Whether to interrupt anticoagulation perioperatively, with or without bridging, depends on many factors and is ultimately a decision to be made among the patient, preoperative clinician, and surgeon. For surgeries with low bleeding risk (e.g., cataract surgery), anticoagulation discontinuation may not be required. Procedures with moderate to high bleeding risk will often require interruption of oral anticoagulants. The time frame for withholding anticoagulation depends on the medication being used. Vitamin K antagonists (VKAs) should be held for five days (if a patient's INR is 2 to 3) or greater than five days (if the INR is >3) preoperatively. Whether to withhold direct oral anticoagulants (DOACs) depends on the procedural bleeding risk and the patient's creatinine clearance, as these drugs are renally cleared. In addition, DOACs, due to their shorter half-life, do not requiring bridging.
The decision to bridge a patient on a VKA with nonvalvular atrial fibrillation depends on thromboembolic risk, patient characteristics, clinical judgment, and patient preference. Those with a CHA2DS2-VASc score of less than 5 without previous stroke or TIA do not typically require bridging because they have low risk of thromboembolism. However, bridging should be initiated for patients at high risk of thromboembolic disease, such as those with a CHA2DS2-VASc score of greater than 6 (as long as there is no increased bleeding risk), atrial fibrillation and rheumatic valve disease, or a history of venous thromboembolism (VTE) within the past three months. Patients with a CHA2DS2-VASc score of 5 or 6 are at moderate risk for thromboembolic events and may be considered for bridging. Other patient characteristics must also be considered, including bleeding risk factors and history of intracranial hemorrhage or recurrent VTE.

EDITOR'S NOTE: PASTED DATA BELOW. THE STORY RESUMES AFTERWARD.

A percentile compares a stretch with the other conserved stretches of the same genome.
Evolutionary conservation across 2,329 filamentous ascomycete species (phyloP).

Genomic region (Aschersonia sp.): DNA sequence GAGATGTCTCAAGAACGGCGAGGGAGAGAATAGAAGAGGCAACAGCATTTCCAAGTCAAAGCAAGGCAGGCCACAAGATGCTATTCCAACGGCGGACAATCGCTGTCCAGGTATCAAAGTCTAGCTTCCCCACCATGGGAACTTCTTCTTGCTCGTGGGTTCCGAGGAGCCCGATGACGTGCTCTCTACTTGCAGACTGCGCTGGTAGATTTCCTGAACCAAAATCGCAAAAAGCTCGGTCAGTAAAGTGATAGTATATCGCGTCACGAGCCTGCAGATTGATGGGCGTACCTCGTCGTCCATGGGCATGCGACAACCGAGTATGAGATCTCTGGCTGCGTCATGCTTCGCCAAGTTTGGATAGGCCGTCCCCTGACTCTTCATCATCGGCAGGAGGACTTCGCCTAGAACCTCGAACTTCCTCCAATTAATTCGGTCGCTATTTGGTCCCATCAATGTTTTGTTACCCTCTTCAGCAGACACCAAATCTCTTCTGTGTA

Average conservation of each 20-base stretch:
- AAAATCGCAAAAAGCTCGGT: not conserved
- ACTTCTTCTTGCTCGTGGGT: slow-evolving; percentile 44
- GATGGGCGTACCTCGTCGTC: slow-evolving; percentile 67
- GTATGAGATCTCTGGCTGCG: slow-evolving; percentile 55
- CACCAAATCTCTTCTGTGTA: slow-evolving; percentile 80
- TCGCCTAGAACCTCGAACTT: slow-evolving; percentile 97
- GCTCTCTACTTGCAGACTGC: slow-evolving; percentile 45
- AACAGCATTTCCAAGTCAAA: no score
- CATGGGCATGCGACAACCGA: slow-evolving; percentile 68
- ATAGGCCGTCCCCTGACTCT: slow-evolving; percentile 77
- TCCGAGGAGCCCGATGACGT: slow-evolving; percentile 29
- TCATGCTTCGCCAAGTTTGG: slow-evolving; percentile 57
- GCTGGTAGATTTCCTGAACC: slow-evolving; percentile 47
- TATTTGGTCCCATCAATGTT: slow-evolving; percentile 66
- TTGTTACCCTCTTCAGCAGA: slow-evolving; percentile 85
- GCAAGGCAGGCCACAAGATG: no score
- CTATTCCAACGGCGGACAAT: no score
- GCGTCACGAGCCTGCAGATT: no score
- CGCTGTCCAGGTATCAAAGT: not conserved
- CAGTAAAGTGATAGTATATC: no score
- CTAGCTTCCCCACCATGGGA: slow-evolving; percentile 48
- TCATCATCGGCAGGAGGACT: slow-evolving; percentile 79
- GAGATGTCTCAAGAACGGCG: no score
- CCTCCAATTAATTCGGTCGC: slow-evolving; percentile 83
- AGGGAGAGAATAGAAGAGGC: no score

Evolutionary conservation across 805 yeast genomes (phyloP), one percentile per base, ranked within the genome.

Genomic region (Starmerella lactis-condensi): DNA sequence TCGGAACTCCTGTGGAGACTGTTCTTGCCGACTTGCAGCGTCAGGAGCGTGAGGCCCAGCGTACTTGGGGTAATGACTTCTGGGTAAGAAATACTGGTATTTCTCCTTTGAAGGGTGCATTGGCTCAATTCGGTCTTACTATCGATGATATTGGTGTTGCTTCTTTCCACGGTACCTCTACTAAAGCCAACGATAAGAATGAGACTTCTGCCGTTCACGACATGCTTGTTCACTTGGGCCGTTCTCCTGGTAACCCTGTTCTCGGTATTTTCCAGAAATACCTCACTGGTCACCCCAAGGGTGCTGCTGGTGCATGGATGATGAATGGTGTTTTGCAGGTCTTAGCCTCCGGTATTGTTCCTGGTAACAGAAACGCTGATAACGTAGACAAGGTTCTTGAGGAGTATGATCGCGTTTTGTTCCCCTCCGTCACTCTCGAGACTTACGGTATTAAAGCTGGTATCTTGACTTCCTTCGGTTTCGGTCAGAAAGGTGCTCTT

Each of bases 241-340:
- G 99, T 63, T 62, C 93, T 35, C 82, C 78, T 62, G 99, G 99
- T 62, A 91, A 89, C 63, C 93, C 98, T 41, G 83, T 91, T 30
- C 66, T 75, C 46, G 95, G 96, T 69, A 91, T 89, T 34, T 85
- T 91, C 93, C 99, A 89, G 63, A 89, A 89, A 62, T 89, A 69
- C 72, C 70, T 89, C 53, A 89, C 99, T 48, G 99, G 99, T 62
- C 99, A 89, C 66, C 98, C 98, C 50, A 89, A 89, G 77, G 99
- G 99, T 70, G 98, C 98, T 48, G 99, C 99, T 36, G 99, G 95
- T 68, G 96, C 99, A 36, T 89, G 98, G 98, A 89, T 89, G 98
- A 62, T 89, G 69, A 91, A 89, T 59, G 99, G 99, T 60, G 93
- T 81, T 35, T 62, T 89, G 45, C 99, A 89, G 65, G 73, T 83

- Perioperative bridging of anticoagulation for nonvalvular atrial fibrillation should mainly be considered in patients on VKAs; patients on DOACs typically do not require bridging per current guidelines.